This weekend, we were hitting the kids music scene and rockin’ out!
Saturday morning, I made a solo trip to Jammin’ Java in Vienna, VA to check out the Science You Can Sing To Swamp Stomp Boogie event presented by the Curiosity Zone. The Curiosity Zone, according to a lovely woman named Leslie who works there and invited me to the concert, is a science learning center that provides hands-on curriculum to enhance what kids are learning in school. They also do pre-school level science fun, which I will be sampling with C. later in the month (C. missed the concert because he was playing floor hockey with Coach Doug and Daddy). After seeing their fun approach to science and the concert, I’m very excited to take C. to their Science Story Time.
I walked in Jammin’ Java, which is a coffee bar/booze bar/music venue on Rt. 123 and they stamped my hand. There was a time when a hand stamp on Saturday morning meant I had a good Friday night. Oh, how times have changed when I’m hitting small music venues during daylight hours! There were some funky little science experiments set up for the kids to play with. My favorite was one involving dry ice, water, and dish detergent. If you pop the bubbles, dry ice smoke floats out. I could have played with it all day!
The music was performed by a guy named Ryan who wore slouchy clothes and played
guitar he had a partner named Mary who did little science experiments with lots of interactive bits for the kids on the mosh pit standing area at the front of the stage. The kids got into it all throughout. They danced, they cheered when Mary made water disappear by pouring into a cup full of the gel they use in diapers, and they loved it when the bubble machine came out. The music was hip. It was simple enough, and with easy enough lyrics that kids could get a lot out of it (the songs were about animals and other science facts) but not so annoying that a parent would want to drive into a wall if forced to listen to it 5 billion times in the car. Which is why I’ll be swapping it with the Sesame Street CD we’ve had in there for months. Gimme acoustic guitar riffs about penguins over Elmo any day.
Disclosure: I was invited to the Science You Can Sing to show by Curiosity Zone. I received a free CD of Swamp Stomp Boogie after the event.
On Sunday we joined some friends st Strathmore Music Center in Rockville, MD to see Dan Zanes. And OMG! Everything about the experience was cool on top of more cool.
Let’s start with Strathmore. It’s an historic estate located right on Rockville Pike. I’ve known about it for years but never been there. There’s a mansion that dates back to 1899 and the music center that was built in 2001. The music center is where the concert was and it was 100 different shades of wow. It flows from a pedestrian walkway from the nearby metro station where parking is free. The lobby areas are bright, with lots of windows looking out over the 11 acre estate the center and mansion sit on. And the auditorium we were in was sensational. It was all blond wood. The walls, the chairs, the floors. the railings. It almost felt rustic except that it was totally modern and sleek. Just gorgeous.
Now, Dan Zanes is a beloved children’s musician who I heard about from a friend when her now 7 year-old was small. Dan Zanes popped up on their tv while I was visiting and was a direct contrast to the previous video of Laurie Berkner. I know people love Laurie. So I won’t say what I think about her music. Let’s just say, I’d pay to hear Dan Zanes. I would pay to not hear Laurie Bernker.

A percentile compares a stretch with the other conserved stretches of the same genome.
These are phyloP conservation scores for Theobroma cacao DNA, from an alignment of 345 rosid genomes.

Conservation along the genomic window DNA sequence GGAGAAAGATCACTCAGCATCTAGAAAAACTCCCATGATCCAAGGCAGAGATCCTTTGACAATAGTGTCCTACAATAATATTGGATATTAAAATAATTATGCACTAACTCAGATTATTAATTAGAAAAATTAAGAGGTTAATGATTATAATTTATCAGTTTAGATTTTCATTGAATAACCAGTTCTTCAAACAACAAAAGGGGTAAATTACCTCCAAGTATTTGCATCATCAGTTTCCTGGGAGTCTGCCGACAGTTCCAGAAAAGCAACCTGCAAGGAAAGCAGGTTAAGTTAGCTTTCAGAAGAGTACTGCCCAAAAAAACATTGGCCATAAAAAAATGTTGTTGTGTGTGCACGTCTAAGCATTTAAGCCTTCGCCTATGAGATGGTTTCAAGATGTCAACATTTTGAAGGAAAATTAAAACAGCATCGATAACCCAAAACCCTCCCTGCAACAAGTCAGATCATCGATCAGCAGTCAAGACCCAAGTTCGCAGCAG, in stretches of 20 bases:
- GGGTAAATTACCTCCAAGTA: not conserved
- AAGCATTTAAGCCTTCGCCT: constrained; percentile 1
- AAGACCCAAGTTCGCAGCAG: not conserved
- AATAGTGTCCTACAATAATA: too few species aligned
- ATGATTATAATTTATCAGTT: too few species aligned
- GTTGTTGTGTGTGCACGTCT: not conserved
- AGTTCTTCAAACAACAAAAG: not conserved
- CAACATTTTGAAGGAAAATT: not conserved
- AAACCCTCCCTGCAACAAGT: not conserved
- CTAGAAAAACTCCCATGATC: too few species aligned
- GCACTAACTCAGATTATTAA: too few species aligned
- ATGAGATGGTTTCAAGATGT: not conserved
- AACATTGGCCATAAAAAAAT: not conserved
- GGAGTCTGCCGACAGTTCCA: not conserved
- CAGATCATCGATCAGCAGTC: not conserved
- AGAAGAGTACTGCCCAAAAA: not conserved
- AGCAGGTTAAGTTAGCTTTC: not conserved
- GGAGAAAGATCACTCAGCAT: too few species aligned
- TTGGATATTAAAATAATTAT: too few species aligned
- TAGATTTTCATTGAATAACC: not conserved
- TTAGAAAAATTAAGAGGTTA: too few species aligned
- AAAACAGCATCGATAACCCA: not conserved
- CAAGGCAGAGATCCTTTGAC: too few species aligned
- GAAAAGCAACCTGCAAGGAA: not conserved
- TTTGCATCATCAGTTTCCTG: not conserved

Dan Zanes had a long career as a musician for grown-ups, performing with the Del Fuegos. He started doing kids music ten years ago and brings the kind of sensibility to it that really good musicians bring to entertaining kids: the music is accessible and cool without being boring or cloying.
When the band hit the stage with drums, upright bass, guitar, and trumpet, as well as Zanes on lead guitar, I thought C. as going to bounce himself into next week. I think I’ve mentioned before that my son will probably be voted Most Likely to Rush the Stage in high school. If there’s music, he wants to be right up next to it. We were in the balcony so that wasn’t possible so he had to settle for jumping around like a small, hyper kangaroo for the first few songs.
The songs ran an interesting gamut. There were Zanes originals, old sea chanties (yes, really), show tunes, a traditional Mexican folk song, and a bunch of spirituals sung with the Washington Performing Arts Society Children of the Gospel choir. Is there anything better than a bunch of young, rockin’ gospel singers? No, there is not. Everything had a beat that begged for clapping, dancing, and singing along and Zanes told the audience they could dance to all of it to their hearts content. And dance they did. The whole place was full of dancing kids and their equally engaged parents.
C. doesn’t have the attention span to last for a whole concert, even if it is only an hour. I mean, the kid is only two, you know? So we had to do a little time in the lobby running up and down the stairs. We made it back in for the finish where Zanes, his band, and the choir sang a waltz and filed off the stage and out through the house. They wound their way up from the lower lobby to the upper lobby and stopped to give autographs at the end. It was utterly charming.
I am a big fan of concerts like this because A) the music was great and B) I think non-threatening shows where a kid is allowed to enjoy it by dancing and clapping is a great way to show kids that going to see music live is fun. The last thing I want is for C.’s early experience with live performance to be an exercise in “Shh, be quiet!” That’s no fun and turns performance into something oppressive. Hopefully, this show will help set the stage for a lifetime of loving live music.